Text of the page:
"As Sharansky and his wife, Avital, toured the prison, he asked his hosts, 'Please show me the punishment cell.'

"The officials didn’t know what to do. They were not prepared for this request, and obviously it wasn’t on the official itinerary. Furthermore, they wanted to deny that there was such a room.

"'They showed me a regular cell and said it was the punishment cell,' he said. 'I told them that if there is one thing they cannot deceive me about, it is Russian prisons.'

"'So they finally consented and showed me a punishment cell that was empty. I then asked to be left alone with my wife for 15 minutes.'"

"When the Sharanskys reappeared, the journalists asked why he insisted on such a visit. They wanted to know if this was an act of masochism.

"‘On the contrary, it was the most inspiring moment of my life,’" Sharansky responded. "‘When I was a prisoner of the Soviet Union, my jailers tortured and taunted me and told me that world Jewry had betrayed me and that I would never leave the prison alive.’

"'Today, the KGB does not exist, the Soviet Union does not exist, and 1 million Jews have left the punishment cell called the Soviet Union. This is what I went back to see. This is what I am thankful for.'"

For a long time people have debated if Isaiah 53, which talks about the Suffering Servant of the LORD, is speaking of the sufferings of Israel or of the Messiah. The answer is "Yes." The answer is of course, "both." Israel suffers as the servant nation, and Messiah suffers as the epitome of Israel. Yeshua is the one man Israel. And the pattern of his life is and will continue to be the pattern of Israel’s life until He comes again: sufferings first, and glories to follow. The pattern that Natan Sharansky noted, of his own sufferings and eventual exaltation to a position of rulership, the pattern that he noted of the sufferings of Russia's Jews with their eventual liberation, while their enemies were judged and dismantled, all of this is part of the pattern of Messiah’s life, of Israel’s life, the pattern woven into the warp and woof of creation.

One of my good friends, Tony Perone, is visiting here here today. He is a successful businessman, the newly and happily retired owner of a printing concern. The operations of his company are now in the hands of his children and sons in law. You can be sure that when he instructed his children in how life works, and how business works, he told them, "First you do the hard work, first you suffer, you bleed a little or maybe a lot: only afterwards come the rewards." Sufferings first, glories to follow. As Proverbs puts it, "Prepare your outside work. Make it fit for yourself in the field: and afterward build your house" [Proverbs 24:27]. Sufferings first, glories to follow.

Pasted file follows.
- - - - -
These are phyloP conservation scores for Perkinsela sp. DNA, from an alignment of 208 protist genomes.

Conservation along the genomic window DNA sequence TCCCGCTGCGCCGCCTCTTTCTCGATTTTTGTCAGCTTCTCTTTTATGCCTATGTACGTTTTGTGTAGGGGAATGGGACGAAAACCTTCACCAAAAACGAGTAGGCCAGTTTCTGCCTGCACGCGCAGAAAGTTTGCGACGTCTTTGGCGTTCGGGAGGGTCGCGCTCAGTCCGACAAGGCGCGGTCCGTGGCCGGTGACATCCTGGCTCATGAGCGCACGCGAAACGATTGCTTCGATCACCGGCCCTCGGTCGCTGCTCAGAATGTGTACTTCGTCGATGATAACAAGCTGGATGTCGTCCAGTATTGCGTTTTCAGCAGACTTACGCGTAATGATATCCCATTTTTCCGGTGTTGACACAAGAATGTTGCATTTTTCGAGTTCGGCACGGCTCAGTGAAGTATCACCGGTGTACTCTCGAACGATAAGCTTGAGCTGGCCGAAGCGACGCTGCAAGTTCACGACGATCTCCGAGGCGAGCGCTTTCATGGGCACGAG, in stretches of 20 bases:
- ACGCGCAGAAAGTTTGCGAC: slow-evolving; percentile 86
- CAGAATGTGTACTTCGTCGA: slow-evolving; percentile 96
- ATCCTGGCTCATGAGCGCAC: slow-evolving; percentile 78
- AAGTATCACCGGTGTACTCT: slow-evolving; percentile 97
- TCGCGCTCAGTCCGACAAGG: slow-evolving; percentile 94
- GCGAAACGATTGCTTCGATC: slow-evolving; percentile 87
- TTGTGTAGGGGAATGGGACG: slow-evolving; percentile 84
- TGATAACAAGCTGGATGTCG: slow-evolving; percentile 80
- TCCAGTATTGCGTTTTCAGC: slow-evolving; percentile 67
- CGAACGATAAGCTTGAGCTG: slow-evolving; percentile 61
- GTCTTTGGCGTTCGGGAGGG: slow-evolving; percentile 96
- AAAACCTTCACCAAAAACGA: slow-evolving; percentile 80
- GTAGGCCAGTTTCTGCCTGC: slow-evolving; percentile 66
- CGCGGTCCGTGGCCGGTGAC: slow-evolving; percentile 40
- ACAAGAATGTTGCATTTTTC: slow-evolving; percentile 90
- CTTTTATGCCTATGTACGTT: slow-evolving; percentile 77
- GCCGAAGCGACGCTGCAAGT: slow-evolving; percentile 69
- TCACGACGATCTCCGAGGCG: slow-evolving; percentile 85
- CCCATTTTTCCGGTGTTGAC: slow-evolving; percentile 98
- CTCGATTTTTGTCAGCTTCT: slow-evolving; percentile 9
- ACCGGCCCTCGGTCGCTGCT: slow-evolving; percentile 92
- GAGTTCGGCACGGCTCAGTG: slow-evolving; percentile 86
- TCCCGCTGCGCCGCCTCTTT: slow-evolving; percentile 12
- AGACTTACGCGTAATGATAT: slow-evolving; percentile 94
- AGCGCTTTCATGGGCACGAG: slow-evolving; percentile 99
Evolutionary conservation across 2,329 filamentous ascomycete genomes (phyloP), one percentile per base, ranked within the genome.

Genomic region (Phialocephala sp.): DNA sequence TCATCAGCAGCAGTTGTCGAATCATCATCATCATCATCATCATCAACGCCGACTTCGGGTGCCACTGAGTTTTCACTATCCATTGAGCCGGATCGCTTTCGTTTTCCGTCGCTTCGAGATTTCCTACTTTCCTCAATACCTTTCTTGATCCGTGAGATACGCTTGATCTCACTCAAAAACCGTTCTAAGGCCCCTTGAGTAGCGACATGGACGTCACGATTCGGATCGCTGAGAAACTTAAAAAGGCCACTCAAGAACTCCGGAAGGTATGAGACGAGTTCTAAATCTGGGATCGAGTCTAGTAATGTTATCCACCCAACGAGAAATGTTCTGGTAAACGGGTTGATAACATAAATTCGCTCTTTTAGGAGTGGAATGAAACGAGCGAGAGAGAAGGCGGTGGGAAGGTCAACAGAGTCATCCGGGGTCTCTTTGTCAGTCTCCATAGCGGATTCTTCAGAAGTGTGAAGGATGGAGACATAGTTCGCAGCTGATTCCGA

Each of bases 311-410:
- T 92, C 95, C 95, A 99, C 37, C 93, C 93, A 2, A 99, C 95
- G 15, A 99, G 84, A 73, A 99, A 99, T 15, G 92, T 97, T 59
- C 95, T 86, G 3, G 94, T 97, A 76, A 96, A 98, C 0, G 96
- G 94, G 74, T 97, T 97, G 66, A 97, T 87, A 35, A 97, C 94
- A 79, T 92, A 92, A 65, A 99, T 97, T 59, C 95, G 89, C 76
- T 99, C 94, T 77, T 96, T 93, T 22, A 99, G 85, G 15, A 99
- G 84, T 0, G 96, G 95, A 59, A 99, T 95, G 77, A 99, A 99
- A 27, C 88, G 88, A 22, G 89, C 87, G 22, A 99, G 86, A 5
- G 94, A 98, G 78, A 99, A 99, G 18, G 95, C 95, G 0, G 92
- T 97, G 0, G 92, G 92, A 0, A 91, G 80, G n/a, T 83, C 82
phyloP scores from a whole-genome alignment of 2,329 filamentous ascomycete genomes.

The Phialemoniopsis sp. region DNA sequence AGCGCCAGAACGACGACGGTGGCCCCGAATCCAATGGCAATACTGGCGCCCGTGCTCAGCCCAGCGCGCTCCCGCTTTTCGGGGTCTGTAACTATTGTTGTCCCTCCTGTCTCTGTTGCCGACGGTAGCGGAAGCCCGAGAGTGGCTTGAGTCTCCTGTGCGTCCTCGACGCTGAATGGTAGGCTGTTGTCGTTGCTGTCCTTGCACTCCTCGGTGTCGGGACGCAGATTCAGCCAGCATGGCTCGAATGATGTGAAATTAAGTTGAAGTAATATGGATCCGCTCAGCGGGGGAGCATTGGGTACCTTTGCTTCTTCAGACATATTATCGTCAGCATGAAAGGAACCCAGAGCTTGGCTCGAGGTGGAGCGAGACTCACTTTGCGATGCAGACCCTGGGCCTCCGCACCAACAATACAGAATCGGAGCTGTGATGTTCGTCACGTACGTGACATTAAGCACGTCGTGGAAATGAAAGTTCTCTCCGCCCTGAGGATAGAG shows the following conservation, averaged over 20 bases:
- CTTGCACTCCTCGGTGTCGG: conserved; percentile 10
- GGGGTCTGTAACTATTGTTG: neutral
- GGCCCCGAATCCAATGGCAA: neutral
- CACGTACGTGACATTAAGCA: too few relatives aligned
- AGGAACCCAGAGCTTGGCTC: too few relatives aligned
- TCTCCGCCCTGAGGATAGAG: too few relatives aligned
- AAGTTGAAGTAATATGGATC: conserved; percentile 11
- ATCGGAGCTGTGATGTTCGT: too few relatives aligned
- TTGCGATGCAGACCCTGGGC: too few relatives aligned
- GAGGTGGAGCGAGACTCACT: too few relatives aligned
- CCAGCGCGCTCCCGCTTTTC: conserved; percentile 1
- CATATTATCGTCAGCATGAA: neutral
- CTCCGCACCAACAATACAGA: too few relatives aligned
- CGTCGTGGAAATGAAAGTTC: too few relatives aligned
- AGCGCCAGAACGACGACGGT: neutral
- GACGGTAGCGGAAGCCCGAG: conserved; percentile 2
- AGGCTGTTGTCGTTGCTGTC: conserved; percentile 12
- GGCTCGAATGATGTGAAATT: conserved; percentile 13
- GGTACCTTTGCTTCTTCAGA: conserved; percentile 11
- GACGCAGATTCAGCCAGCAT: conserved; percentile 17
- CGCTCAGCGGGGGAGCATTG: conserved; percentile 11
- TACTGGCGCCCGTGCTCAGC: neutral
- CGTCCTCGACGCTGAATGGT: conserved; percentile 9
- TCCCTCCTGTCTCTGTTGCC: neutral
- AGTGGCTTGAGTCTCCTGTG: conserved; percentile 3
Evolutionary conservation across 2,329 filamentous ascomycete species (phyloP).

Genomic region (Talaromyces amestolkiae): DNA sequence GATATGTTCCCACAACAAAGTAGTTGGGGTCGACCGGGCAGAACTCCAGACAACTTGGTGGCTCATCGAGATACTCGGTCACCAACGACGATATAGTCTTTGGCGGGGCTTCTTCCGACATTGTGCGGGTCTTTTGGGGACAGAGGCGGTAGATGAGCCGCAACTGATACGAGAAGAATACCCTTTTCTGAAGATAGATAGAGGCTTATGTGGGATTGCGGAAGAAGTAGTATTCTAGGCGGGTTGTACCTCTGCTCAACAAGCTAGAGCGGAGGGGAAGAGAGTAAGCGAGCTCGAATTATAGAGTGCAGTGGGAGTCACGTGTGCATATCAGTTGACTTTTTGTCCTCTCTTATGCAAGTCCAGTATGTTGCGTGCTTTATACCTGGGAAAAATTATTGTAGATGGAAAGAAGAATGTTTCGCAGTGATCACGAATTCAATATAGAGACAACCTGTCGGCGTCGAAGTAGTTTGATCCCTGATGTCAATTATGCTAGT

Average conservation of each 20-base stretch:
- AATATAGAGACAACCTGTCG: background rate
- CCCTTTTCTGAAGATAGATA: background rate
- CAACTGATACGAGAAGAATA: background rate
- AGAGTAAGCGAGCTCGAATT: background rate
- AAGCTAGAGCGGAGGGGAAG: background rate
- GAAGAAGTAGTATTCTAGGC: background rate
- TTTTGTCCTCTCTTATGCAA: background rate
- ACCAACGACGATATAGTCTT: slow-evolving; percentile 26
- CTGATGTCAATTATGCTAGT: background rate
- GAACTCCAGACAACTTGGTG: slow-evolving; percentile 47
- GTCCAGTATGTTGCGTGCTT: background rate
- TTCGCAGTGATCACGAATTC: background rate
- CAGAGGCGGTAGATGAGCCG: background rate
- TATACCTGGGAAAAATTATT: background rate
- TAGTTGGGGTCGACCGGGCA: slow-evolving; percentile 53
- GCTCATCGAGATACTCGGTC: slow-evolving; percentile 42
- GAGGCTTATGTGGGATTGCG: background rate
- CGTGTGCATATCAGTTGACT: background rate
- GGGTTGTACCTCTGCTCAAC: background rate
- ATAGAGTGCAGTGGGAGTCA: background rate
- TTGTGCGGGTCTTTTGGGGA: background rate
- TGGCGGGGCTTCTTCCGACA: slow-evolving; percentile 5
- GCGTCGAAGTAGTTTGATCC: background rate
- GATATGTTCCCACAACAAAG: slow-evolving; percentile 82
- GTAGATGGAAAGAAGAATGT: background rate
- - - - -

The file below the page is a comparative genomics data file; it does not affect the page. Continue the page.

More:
Paul the Apostle spoke as well of how this pattern is replicated in our individual lives and beyond. He said: "18 I consider that our present sufferings are not worth comparing with the glory that will be revealed in us. 19 The creation waits in eager expectation for the sons of God to be revealed. 20 For the creation was subjected to frustration, not by its own choice, but by the will of the one who subjected it, in hope 21 that the creation itself will be liberated from its bondage to decay and brought into the glorious freedom of the children of God. 22 We know that the whole creation has been groaning as in the pains of childbirth right up to the present time. 23 Not only so, but we ourselves, who have the firstfruits of the Spirit, groan inwardly as we wait eagerly for our adoption as sons, the redemption of our bodies. 24 For in this hope we were saved. But hope that is seen is no hope at all. Who hopes for what he already has? 25 But if we hope for what we do not yet have, we wait for it patiently" [Romans 8:18-23].

The story of Purim which we celebrate at this time of year, speaks as well of this divine pattern of God’s dealings in history: sufferings first, glories later. The Jews in Persia suffered under the edicts of hateful Haman, and Mordecai, who was to become the deliverer of Israel suffered many things. . .but afterward he was led through Shushan in triumph, exalted to a position of rulership, with the Jewish people delivered and their enemies vanquished. This is very much the pattern of God’s dealings: sufferings first, glories later. And Mordecai is therefore something of a foreshadowing of our Messiah: a faithful lover of his God and of his people, who suffers first, is later exalted, and is the means through whom Israel’s enemies are vanquished, and Israel itself is liberated and exalted.

But meanwhile, as Paul says, like the creation itself, and like all of God’s children, Israel groans and waits.

In today’s New Covenant reading we read about the connection between the sufferings of Messiah and the destiny of Israel.